Top 10 reasons to visit Portland, Oregon
One of the world's great towns for beer, weirdness, cheap food, funky neighborhoods, forest hikes and much more, Portland is the kind of city you visit for two days and then move to. Endlessly entertaining and intriguing, it's easily walked and explored by bike, and most locals will tell you the infamous rain is merely a bonus. We've picked 10 reasons you should already be planning your trip.
Beer, beautiful beer
Portland is home to some 70 breweries (more than a hundred in the larger metro area), and they're not turning out bland lagers. Rather the vast and funky range of brews is matched by the vast and funky range of breweries. You can sip a sampler of Northwest-style sour beers at Cascade Brewing, have a stratospherically good Spectra pilsner at industrial-chic Ecliptic, or try the crowd-pleasing IPA at Hopworks Urban Brewery, which nails two local priorities by serving organic beer and having a strongly pro-bicycle theme. Better yet are purely neighborhood bars, like LaurelThirst, where you can try a range of local brews.
Drivers in Portland often think the city puts bikes first, and they're right. Streets with wide bike lanes and green “bike boxes” at intersections criss-cross the city, and a lack of major hills makes it easy for people of all ages to pedal their way around. You can join the thriving cycling scene by renting a bike at Everybody’s Bike Rentals and Tours.
In a city renowned for its food, you can find some of Portland's most inventive chefs clustered in parking lots, preparing meal magic in food carts that range from old vacation trailers to sheds where you'd store your lawnmower. A few faves: super-size gyros at Aybla, with several spots around town; handheld Chinese street snacks at Bing Mi!; kimchi quesadillas and bulgogi burritos at Koi Fusion; and the perfect post-music-club poutine at Potato Champion.
Saw it on Portlandia
An outlandish yet humorously insightful look at all things Portland, this hit comedy series has both defined the city and annoyed some locals with its iconic line about Portland being 'where young people go to retire'. The Peabody Award-winning Portlandia skewers local pretensions (hardcore foodies, bike messengers) and is a great introduction for those planning to visit.
Weird on show
'Keep Portland Weird' is more than an overly used, clichéd bumper-sticker (one we borrowed from Austin, Texas, anyway) – it's an ethos that ensures that a fully tattooed guy dressed as a clown riding a 10-foot-tall bicycle barely gets a second glance. Some places milk it, like the over-hyped Voodoo Doughnut, which features weird names for weird doughnut flavors, but the normalcy of the strange is endlessly fascinating.
Downtown Portland is compact, historic, walkable and has a great riverfront park, but the real fun is out in the compass-spanning neighborhoods. Three winners: Southeast's Hawthorne Boulevard, once a hippie holdout but now a blend of indie boutiques, bars, restaurants, an iconic movie house, and pretty residential streets; North Mississippi Avenue, which has an edgier, grittier mix plus a fab food cart pod; and northeast's Alberta Street, a long-gentrified-but-still-fun strip of galleries, shops, great little cafes and bars, plus a monthly street party called Last Thursday that's pure Weird Portland.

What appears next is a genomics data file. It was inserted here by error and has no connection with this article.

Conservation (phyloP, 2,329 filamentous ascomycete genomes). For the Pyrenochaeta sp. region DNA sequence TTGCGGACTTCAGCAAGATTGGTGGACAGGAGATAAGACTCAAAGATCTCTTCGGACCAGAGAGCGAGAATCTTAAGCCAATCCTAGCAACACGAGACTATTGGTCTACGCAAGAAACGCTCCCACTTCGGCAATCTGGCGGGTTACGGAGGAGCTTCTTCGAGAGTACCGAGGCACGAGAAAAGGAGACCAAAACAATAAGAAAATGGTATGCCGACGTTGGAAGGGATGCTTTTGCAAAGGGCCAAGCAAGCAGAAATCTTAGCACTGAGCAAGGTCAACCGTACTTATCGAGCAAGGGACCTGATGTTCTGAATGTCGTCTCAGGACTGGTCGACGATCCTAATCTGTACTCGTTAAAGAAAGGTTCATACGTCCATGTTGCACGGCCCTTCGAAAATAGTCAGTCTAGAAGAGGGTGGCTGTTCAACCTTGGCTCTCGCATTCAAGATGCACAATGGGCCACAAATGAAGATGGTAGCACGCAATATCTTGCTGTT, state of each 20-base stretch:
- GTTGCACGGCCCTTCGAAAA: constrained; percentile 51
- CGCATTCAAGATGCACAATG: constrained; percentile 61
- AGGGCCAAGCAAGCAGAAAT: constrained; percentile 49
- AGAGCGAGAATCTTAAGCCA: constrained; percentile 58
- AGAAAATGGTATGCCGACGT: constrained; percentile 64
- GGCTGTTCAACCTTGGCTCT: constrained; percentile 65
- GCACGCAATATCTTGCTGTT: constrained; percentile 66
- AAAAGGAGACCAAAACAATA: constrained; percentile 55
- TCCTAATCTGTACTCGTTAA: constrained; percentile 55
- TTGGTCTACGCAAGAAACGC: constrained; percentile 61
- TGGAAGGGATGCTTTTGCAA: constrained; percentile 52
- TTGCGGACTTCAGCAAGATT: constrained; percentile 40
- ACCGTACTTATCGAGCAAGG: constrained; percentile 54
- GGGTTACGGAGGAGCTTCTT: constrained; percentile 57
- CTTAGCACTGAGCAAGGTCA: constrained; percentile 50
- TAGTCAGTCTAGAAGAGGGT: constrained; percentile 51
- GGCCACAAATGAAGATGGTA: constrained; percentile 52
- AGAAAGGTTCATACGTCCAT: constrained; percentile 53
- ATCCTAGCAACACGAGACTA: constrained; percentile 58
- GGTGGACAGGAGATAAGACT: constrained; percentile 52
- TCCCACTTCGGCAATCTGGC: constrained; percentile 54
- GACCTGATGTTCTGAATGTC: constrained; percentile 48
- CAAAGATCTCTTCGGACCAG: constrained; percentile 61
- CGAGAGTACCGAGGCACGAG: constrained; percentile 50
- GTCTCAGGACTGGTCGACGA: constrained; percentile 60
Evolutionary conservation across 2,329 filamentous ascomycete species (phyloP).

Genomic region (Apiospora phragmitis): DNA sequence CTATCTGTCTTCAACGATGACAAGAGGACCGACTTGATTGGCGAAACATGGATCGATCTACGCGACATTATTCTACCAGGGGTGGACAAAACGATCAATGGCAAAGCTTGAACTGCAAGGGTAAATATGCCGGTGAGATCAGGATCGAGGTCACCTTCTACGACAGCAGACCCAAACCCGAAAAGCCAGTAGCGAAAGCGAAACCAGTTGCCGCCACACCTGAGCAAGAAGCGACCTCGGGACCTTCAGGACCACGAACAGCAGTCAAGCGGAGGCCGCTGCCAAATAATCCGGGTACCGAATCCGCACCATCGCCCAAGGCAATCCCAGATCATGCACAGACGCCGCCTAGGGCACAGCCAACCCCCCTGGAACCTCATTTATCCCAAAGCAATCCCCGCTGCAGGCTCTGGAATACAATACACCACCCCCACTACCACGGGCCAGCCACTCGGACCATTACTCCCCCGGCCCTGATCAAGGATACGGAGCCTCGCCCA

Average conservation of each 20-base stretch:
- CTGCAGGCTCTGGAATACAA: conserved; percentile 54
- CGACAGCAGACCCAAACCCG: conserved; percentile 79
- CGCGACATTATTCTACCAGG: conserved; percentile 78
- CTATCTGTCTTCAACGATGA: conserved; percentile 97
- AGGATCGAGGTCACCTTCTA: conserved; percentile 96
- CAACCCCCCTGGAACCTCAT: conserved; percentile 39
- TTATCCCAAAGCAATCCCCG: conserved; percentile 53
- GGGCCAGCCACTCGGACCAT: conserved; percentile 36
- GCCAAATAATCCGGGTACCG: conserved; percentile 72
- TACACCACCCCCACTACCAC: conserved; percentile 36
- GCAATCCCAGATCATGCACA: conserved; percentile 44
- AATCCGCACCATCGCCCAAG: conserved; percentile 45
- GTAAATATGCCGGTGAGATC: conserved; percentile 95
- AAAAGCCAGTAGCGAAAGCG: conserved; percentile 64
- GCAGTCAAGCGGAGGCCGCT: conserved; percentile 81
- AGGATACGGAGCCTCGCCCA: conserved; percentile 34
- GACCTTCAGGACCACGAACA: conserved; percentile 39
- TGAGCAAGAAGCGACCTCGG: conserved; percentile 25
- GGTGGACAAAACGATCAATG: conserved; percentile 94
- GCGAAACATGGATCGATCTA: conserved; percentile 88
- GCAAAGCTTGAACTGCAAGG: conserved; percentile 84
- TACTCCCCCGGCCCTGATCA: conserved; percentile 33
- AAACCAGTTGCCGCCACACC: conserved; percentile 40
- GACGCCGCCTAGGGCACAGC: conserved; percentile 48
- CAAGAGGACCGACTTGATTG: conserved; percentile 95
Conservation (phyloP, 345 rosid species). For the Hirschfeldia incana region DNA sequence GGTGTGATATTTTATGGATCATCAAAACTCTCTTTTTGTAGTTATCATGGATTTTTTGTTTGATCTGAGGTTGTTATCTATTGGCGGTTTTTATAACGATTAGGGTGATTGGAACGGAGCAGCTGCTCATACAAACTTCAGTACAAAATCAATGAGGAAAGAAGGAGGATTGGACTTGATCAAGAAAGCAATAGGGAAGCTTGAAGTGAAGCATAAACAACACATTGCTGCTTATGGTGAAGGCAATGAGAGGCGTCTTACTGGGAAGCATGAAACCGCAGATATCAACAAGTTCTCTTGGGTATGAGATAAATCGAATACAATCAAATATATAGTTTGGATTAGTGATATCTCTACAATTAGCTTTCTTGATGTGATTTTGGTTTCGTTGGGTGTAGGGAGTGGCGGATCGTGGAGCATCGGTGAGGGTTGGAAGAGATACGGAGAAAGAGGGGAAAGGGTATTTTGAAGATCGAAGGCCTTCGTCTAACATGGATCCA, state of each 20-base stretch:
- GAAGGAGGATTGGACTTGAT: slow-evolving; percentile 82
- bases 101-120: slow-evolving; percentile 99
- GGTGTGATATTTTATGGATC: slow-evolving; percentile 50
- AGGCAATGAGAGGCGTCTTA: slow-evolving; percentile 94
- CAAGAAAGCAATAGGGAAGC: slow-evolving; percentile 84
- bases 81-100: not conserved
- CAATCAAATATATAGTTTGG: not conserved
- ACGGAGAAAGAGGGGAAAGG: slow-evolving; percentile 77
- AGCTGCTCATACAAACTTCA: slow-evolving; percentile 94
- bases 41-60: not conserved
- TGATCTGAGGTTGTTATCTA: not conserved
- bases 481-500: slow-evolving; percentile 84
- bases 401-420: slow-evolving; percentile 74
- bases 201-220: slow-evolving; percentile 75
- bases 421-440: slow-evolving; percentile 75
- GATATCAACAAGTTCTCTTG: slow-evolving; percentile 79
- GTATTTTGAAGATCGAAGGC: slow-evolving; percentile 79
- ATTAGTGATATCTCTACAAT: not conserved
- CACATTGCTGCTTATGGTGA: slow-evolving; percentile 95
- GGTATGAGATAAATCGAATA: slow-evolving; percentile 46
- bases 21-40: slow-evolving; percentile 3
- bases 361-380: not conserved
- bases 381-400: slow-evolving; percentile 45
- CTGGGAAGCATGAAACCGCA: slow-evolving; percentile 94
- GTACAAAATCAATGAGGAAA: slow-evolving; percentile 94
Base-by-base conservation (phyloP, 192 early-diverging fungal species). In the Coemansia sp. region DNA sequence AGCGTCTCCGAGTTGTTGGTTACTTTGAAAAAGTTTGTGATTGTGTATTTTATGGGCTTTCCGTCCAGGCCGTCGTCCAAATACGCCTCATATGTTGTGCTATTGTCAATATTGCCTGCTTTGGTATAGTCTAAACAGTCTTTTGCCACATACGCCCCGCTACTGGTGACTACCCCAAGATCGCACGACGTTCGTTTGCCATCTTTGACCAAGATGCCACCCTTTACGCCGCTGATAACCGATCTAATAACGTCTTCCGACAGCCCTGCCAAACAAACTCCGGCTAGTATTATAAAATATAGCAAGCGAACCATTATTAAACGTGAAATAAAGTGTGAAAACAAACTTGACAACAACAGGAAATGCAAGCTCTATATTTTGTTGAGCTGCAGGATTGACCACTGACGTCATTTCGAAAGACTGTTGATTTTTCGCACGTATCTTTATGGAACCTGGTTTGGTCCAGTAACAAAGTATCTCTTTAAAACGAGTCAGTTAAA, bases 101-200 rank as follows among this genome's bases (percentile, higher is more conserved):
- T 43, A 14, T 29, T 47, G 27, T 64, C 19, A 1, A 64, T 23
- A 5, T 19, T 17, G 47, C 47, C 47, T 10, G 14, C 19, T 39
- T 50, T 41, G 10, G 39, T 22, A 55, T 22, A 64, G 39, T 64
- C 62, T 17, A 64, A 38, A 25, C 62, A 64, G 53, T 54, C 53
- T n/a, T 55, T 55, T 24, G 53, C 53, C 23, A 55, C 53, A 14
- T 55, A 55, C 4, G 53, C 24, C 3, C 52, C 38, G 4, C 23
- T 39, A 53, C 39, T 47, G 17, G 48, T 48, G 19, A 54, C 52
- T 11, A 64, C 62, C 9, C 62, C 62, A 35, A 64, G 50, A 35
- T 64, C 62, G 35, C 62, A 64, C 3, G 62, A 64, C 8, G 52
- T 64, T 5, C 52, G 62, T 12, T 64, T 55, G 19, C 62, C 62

Round a corner in Portland and you'll likely be startled by the perfectly conical profile of Mt Hood, the 11,249-foot (3429m) volcano some 50 miles (80km) east of the city. On clear days its snow-capped summit looks startlingly close. Just west of downtown, Forest Park sprawls over 5100 acres in the hills; more than 70 miles (113km) of trails wander through dense forests of evergreens. Finally, see and smell the true meaning of Portland's moniker 'The city of roses' at the spectacular International Rose Test Garden.
Rain? Big deal!
Okay, it often rains every day in January, and it rains a lot nine months a year (summer is sunny and warm), but it rarely rains very hard, and all that water keeps things really green – including the luxuriant moss that grows on everything. Not to mention the bounty of flowers each spring. The weather also encourages indoor entertainment, boosting the city’s live-music scene and thriving bar culture.
In an episode of Portlandia, the solution to the city's excessive produce bounty is 'We can pickle that!' But skip the screwtops and head to the farmers markets for famous berries, mushrooms from the rain-saturated forests, artisan-baked goods, mobile food carts, locally made gifts and a community vibe where love is celebrated amidst the tomatoes. Try the main Portland Farmers Market downtown or the buzzing neighbourhood version in Hollywood.
Bang for your buck
Pints of local beer are often under $6, Happy Hour food specials can be less than $5, food carts are bargains and prices for fine meals remain comparatively low, especially given the quality of Portland’s food scene. It’s also cheap to get around by public transit – and weirdness is always free.
This article was originally published in April 2012 and updated by Becky Ohlsen in November 2017.